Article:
Menkyo Defined


We’ve been discussing the topic of rank lately in our webinars and during the black belt seminar, so I thought this would be a good time to write a short piece on what an authentic Bujinkan menkyo looks like. Pictured below is a copy of an authentic Bujinkan Shodan Menkyo with explanations as to what is written on it and where. The graphic is courtesy of Shihan Brent Earlewine, Pittsburgh BTSD.

Starting from left and moving right is Hatsumi Soke’s budo name, ‘Hisa Mune’. ‘Hisa’ is the kanji ‘Kotobuki’ (寿) that you see on all kinds of things like chopsticks, coasters, at weddings, etc. It generally means ‘longevity’ and ‘congratulations’. ‘Mune’ is actually the ‘sô’ from ‘Sôke’. It means ‘main point, essence, origin’. Old timers will recall his budo name used to be “Tetsuzan” (Iron Mountain), but when he turned 65 or maybe 70 he changed it to Hisa Mune. He told me that Tetsuzan was a young man’s fighting name that was a challenge to all comers. When he became older he felt it appropriate to change his budo name to a more peaceful one.

Below his name is the official Bujinkan menkyo stamp.

Moving one column to right is his title as Soke of schools.

Next are 3 columns of the nine schools that make up the Bujinkan. You can probably recognize the kanji for the nine schools from various books and videos that Soke has produced.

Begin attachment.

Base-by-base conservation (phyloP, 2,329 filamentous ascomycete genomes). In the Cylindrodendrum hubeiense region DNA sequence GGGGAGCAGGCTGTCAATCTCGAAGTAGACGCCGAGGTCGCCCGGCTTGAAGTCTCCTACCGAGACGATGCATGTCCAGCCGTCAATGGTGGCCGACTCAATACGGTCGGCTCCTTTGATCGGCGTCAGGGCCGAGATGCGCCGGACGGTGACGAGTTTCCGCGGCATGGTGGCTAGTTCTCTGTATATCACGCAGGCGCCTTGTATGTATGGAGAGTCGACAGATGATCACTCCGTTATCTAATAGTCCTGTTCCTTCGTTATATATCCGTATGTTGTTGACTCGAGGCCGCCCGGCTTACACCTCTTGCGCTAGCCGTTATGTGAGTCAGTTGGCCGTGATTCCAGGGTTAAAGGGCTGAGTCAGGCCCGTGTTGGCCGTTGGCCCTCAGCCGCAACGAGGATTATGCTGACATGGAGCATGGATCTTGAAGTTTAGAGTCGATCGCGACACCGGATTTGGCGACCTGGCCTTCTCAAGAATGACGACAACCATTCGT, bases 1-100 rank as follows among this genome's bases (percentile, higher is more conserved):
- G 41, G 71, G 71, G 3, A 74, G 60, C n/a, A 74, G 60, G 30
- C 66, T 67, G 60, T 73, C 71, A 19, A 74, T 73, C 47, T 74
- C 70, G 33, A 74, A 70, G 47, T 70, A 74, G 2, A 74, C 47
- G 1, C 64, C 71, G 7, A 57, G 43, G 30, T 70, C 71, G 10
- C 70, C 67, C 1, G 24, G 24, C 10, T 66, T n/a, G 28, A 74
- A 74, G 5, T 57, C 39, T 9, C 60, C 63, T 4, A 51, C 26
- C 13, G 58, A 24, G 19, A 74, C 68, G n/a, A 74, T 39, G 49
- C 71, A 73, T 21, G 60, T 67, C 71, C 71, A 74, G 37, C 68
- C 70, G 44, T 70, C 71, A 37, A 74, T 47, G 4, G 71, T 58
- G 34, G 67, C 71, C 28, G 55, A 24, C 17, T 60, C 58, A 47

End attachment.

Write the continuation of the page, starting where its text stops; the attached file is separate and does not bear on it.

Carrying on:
The next column is for the year, month and day of the current Emperor. The Japanese keep track of the year in several ways. One of course is the western calendar year and another is measured by the lunar (Chinese) year, which starts in late January or early February. A third way is uniquely Japanese in that the years are measured by the reign of the current Emperor. When Emperor Hirohito passed away in January 1989, the Showa era ended and the Japanese year was reset to the year 1 with the coronation of Emperor Akihito. The new Emperor also took on the name of Heisei, meaning Peace, to signify the era of his reign. Japanese will say that this year, 2014, is the 26th year of Heisei, meaning it is the 26th year of Emperor Akihito’s reign. This menkyo pictured is dated Heisei 12, 7th month, 10th day or using a western reference, July 10, 2008. Soke sometimes picks the month and day for menkyo. Usually it’s whatever month/day the promotion is awarded, but often he will pick an auspicious day for someone getting a senior rank. He is big into numerology and the Japanese have good luck days (9th, 10th, 20th, etc.) and bad luck days (4th, 13th). He also likes to use days that have several ways of expression, for example the 20th of the month can be said technically as Niju nichi, but it can also be expressed as Hatsuka. Soke likes to use those types of days I suppose because they are unique and more complex than other days that only can be expressed as a number. He also takes interest in how many strokes of the pen it takes to create the number. If the date you get on your rank is different from the date you were given it, it may be that Soke picked a more auspicious date for your promotion. For my 15th dan for example, he backdated it about a month to coincide with the 33rd year/month/day that Takamatsu Soke passed away.